FTC Stops Scams That Allegedly Targeted Student Loan Borrowers

Student Loan Borrowers Scammed Out of Millions

(USNewsBreak.com) – Student loan forgiveness has been a prominent topic over the past year. In August 2022, President Joe Biden introduced a three-part plan for debt relief that would cancel as much as $20,000 for qualifying borrowers. It has faced legal challenges and is currently on pause while it works its way through the courts. Despite this uncertainty, scammers are still hard at work trying to get a piece of the pie. Now, several have been stopped.

On Monday, May 8, the Federal Trade Commission (FTC) announced that it had put an end to two fraudulent student loan debt relief scams responsible for costing students roughly $12 million. The companies, identified as BCO Consulting Services Inc., SLA Consulting Services Inc., and SL Finance LLC, reportedly presented themselves as affiliates of the Department of Education and claimed they were taking over the loan servicing. They used this deception, which allegedly began in 2019, to lure in unsuspecting student aid recipients. They requested upfront fees to help “manage” their loans and told them their payments would apply to their obligations and reduce the balance.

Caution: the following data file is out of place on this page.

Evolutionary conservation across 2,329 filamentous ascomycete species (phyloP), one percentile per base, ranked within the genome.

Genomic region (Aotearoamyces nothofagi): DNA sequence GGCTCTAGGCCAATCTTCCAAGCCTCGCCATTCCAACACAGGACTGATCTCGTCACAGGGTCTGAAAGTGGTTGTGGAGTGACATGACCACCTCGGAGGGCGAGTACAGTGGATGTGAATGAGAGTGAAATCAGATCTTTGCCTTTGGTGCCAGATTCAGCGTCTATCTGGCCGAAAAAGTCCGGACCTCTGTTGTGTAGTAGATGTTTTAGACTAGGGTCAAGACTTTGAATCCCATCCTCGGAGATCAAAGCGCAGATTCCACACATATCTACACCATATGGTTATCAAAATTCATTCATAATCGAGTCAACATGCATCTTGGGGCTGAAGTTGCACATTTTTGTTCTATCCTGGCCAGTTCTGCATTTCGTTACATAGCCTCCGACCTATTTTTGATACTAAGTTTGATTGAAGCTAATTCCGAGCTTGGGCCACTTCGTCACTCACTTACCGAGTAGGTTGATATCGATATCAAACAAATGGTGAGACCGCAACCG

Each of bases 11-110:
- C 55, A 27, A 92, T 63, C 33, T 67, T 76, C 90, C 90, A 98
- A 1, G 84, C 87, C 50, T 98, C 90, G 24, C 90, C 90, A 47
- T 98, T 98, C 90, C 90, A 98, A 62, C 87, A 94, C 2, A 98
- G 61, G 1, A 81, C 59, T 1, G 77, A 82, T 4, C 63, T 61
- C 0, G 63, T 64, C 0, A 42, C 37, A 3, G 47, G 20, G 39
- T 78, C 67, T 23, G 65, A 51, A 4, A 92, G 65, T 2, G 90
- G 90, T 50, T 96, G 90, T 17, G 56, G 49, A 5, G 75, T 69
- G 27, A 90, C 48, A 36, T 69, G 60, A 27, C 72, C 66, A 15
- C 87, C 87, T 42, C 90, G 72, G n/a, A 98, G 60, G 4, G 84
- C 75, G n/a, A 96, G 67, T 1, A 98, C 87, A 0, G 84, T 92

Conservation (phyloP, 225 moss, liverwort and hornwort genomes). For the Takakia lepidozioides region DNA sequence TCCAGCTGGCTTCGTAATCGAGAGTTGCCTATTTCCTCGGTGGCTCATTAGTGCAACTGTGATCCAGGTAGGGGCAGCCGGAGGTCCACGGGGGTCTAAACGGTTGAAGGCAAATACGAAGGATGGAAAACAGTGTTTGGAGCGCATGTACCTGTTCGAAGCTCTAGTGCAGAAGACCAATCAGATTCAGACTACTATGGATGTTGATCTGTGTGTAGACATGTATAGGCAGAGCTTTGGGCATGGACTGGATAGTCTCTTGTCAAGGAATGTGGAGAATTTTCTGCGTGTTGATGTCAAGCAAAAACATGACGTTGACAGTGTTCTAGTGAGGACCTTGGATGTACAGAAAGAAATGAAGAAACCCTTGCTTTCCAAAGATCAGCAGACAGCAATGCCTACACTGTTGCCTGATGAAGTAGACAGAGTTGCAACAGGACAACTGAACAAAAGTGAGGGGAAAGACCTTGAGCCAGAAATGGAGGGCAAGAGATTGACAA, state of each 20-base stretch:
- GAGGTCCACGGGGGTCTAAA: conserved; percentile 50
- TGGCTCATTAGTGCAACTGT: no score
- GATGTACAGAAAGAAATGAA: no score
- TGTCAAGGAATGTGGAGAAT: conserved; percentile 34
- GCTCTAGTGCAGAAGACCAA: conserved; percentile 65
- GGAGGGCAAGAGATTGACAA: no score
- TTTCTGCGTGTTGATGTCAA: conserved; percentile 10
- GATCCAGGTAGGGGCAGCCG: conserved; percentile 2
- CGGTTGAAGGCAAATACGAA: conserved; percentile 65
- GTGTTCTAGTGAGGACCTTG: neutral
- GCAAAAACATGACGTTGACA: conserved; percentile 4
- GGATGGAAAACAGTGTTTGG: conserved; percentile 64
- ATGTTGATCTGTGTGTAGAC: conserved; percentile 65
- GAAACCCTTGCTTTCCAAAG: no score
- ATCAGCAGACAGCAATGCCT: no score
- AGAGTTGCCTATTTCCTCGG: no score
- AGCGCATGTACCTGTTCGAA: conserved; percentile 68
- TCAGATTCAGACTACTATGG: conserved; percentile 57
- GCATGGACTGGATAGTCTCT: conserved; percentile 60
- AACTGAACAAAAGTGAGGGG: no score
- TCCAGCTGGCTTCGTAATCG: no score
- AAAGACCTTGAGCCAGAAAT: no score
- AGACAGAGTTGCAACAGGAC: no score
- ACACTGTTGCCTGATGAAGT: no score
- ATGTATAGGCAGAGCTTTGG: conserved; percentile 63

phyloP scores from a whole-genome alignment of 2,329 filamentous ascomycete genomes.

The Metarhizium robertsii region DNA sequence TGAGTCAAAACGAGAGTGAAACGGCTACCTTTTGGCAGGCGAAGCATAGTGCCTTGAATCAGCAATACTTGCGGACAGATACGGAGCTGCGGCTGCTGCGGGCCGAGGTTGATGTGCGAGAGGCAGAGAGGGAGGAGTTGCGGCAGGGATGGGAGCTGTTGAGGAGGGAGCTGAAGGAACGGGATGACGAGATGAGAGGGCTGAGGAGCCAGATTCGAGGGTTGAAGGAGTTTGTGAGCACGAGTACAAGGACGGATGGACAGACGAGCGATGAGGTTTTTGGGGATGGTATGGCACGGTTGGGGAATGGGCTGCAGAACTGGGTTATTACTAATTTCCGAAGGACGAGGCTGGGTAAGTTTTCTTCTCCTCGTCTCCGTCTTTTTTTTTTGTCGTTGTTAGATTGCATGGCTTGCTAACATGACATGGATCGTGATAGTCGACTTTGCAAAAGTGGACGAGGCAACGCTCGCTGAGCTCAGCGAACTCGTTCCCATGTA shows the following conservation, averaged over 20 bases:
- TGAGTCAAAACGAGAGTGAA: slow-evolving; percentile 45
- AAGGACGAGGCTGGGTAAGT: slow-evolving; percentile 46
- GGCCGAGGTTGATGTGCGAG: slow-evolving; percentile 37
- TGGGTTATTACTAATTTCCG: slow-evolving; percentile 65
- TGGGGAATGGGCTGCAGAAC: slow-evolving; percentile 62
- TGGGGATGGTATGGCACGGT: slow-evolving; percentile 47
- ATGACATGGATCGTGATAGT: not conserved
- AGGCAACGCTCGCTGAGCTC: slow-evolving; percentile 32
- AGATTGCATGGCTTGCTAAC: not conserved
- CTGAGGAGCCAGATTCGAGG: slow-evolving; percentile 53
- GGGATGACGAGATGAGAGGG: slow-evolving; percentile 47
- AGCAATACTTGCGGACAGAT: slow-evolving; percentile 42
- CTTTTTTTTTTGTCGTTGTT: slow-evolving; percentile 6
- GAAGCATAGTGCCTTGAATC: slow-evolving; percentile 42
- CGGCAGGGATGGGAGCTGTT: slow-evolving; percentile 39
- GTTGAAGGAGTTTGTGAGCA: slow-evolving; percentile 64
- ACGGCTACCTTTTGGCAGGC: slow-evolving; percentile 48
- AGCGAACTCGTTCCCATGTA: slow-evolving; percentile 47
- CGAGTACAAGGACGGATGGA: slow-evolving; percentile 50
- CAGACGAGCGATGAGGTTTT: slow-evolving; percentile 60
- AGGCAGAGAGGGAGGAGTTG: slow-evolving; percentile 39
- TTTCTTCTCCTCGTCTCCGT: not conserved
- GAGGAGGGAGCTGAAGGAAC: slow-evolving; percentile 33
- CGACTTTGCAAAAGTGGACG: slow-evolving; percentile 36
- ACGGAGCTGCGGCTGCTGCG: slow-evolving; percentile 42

The reality? The firms were pocketing the money.

What makes it worse is student loan repayments are currently on a federal pause, which means no payments are due. The victims, according to the FTC, were paying more in fees than they would have paid toward the cost of their actual loans. Some victims realized they were being deceived and asked for the money back, only to be threatened in return.

According to the FTC complaints, the companies and owners were accused of violating several laws, including the FTC Act, Telemarketing Sales Rule, and the Gramm-Leach-Bliley Act. A federal court agreed and not only temporarily halted the schemes but also froze the assets of the companies and their owners.

The FTC also made it clear that nobody will have to pay additional fees for help in managing their obligations; it’s a free service. Those who encounter a scam are asked to report it at ReportFraud.ftc.gov.

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